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  1. #11
    df cardwell's Avatar
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    The Canon 85/1.8 is a splendid lens. If you want a portrait lens first, and a macro lens second, you can add a 'close up lens' that works very well. I picked up a Leitz Elpro a few years ago that, with an adapter ring, gives great results. The Elpro series, Nikkor and Zeiss Proxars are VERY good for this purpose ( a world of difference between these and the cheapo sets). For me, this is a better choice than using a macro lens which too often has a wiry, and harsh 'look' for faces. But that's just me :rolleyes:
    "One of the painful things about our time is that those who feel certainty are stupid,
    and those with any imagination and understanding are filled with doubt and indecision"

    -Bertrand Russell

  2. #12
    MattCarey's Avatar
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    If I can add the thoughts of a Nikon-ite.

    I have the 85 f1.8, and it is a good lens. I do find that sometime close-up that the depth of field is too shallow wide open. I like the 80-200mm, but it is a bazooka, and it only focuses to 6'.

    Matt

  3. #13

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    I prefer a 90mm to a 100mm or longer for head shots, the slightly flattened perspective can be flattering without being too obvious. I agree that primes are best. Aside from the added speed and the fact that, even today, they are often a bit better optically, you can get narrower depth of field, which can be nice.

    David.

  4. #14

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    I have and use the legendary Nikkor 105 f/2.5. It's a fantastic lens. I also have and use the phenomenal Kiron 105 f/2.8 macro lens. It goes 1:1 without any adapters of any kind, and is sharper than the Nikkor 105 macro. When using it for portrait work, I always add a touch of diffusion, due to its extreme sharpness.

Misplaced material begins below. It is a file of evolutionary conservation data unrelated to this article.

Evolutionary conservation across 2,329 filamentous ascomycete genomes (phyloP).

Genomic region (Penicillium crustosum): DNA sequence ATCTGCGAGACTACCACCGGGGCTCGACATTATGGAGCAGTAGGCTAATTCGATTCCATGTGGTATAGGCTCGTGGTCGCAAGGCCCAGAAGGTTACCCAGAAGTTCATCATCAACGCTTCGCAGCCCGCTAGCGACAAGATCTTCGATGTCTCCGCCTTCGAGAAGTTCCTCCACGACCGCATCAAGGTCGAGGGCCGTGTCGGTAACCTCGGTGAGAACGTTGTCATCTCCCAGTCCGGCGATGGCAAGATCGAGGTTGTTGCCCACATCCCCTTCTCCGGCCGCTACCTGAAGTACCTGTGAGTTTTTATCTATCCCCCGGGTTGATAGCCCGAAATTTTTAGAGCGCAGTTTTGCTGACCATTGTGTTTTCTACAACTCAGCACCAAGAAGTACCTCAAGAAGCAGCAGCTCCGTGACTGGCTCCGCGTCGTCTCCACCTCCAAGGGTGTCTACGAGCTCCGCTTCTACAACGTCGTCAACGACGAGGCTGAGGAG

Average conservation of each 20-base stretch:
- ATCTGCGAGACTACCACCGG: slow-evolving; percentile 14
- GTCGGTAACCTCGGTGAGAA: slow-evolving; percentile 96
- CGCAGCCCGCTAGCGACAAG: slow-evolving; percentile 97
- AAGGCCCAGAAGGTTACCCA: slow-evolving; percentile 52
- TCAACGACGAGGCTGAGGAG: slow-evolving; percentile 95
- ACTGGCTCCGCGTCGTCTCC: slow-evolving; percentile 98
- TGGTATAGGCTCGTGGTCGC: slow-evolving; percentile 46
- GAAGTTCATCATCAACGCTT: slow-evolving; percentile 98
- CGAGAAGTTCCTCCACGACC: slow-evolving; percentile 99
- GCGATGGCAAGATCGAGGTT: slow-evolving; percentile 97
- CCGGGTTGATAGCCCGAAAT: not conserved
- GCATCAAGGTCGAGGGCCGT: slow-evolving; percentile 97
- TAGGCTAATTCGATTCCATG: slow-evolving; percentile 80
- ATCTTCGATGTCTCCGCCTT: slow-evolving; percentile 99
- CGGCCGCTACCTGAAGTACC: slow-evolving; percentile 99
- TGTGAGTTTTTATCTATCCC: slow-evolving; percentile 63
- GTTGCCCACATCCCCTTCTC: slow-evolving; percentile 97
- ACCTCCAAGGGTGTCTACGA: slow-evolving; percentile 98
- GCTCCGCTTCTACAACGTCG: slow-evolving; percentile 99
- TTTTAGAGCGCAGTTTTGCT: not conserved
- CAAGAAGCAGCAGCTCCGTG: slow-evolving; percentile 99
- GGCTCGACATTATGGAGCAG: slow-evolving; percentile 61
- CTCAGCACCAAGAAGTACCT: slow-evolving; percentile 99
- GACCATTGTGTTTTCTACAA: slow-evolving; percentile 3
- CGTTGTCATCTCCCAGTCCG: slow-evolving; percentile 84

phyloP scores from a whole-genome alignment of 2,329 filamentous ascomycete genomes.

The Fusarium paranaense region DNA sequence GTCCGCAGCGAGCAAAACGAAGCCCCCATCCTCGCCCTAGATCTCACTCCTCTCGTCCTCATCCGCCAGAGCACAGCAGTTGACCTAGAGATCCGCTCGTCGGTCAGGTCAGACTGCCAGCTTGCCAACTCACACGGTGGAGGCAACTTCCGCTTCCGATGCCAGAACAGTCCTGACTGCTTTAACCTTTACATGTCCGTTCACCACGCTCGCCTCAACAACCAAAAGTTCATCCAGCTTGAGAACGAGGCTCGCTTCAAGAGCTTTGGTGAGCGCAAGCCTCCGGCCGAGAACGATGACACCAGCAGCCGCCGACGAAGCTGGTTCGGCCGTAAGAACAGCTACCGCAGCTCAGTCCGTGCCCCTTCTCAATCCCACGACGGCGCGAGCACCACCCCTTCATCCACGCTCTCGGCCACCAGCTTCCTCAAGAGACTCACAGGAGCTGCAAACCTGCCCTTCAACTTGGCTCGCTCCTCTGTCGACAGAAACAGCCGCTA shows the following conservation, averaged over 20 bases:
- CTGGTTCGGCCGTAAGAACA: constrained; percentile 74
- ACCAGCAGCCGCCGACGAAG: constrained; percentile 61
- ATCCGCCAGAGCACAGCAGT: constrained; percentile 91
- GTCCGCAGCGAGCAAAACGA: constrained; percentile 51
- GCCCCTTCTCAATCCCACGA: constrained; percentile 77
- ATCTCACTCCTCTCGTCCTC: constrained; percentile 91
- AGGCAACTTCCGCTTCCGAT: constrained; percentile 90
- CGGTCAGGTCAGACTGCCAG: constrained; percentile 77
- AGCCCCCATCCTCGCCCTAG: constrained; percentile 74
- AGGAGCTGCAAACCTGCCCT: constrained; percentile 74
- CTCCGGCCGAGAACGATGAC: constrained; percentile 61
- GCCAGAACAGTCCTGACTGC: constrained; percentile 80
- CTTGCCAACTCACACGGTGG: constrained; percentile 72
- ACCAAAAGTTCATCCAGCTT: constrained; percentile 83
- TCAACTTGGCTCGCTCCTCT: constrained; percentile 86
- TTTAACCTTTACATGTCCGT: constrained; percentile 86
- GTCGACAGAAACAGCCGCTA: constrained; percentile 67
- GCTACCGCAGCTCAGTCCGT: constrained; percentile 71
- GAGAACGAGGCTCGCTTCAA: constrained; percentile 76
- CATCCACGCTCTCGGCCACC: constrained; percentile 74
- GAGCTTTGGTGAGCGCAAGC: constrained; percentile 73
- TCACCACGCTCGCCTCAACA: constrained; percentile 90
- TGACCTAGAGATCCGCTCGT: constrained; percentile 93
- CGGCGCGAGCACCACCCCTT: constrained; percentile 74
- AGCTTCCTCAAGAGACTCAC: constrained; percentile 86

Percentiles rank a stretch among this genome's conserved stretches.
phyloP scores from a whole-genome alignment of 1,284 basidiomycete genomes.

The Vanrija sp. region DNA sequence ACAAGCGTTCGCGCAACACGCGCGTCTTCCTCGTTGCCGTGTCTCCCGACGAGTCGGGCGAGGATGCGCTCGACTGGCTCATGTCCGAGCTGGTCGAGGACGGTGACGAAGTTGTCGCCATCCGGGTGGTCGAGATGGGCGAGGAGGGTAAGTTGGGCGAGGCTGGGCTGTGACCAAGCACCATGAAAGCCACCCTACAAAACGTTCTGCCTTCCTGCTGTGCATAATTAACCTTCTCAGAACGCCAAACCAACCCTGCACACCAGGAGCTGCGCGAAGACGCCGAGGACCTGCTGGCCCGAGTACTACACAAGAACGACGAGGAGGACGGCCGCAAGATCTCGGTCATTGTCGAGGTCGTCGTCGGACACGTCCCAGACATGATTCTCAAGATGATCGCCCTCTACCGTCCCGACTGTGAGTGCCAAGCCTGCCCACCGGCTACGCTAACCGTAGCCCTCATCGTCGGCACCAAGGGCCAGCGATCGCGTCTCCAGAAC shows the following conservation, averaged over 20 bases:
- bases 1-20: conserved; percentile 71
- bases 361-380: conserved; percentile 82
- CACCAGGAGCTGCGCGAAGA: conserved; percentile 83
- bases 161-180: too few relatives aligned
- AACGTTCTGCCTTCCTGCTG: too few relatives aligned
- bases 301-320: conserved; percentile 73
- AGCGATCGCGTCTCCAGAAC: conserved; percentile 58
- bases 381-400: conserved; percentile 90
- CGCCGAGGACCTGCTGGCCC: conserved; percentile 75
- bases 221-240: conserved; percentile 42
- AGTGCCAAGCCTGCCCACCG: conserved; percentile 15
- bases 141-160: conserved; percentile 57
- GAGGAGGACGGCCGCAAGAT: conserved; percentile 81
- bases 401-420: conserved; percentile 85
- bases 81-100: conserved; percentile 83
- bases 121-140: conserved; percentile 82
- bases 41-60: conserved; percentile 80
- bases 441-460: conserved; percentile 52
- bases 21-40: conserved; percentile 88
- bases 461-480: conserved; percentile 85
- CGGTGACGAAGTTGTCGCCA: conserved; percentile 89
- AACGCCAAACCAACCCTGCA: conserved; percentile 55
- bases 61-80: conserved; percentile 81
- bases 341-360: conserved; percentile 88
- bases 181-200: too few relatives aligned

Kiron Kid

  5. #15

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    Ill second the Sigma 105mm/2,8 although I got rid of mine.
    Reason is it lacked just the last tiny bit I wanted compared (unfair) to a friends 200mm nikor. another thing was the out of focus areas that I found ugly when stopped down. Notice however this was doing macro which it is designed for and the few portraits I have done didn't suffer from these drawbacks so I think it would make a great portraitlens also I did color only at that time so I don't know how it behaves with B&W. In spite this I was happy with mine for some years and I don't feel sorry for buying it.
    Another thing although expensive is the T/S lenses. Canons own 90mm might be to expensive in your taste but you can find cheaper BIG-lenses that might be worth a try. The point is the ability to play with the plane of focus which could bring in a new dimension to your fetish shots and prepare you for your inevitable move to LF But thats just a thought.
    Regards S°ren

  6. #16
    highpeak's Avatar
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    I use Canon 100mm Macro for portrait and some close focus work, very good lens. worth considering.

  7. #17
    gnashings's Avatar
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    I would throw my hat in the 85 USM ring - a friend of mine has one, and I have used it and seen his results, and WOW! I love that lens! Not only is it wondrful otpically, it is a joy to use, you get the feeling its good qualityitem (unlike many new Canon glass...) and the focus is whisper quiet and seems fast and accurate even on AF. I have a 80-200mm "L" zoom for the FD system, and can tell you that for the type of shooting I like, it gets too long and too slow (f4) pretty quick - so that is a general issue I would look into with longer, slower glass. But if you can get away from hand holding most of the time (I seem to never be able to...) - a slower lens may be fine.
    Do look at that 85 though, I mean take in hand at a store - you may fall in love with it!

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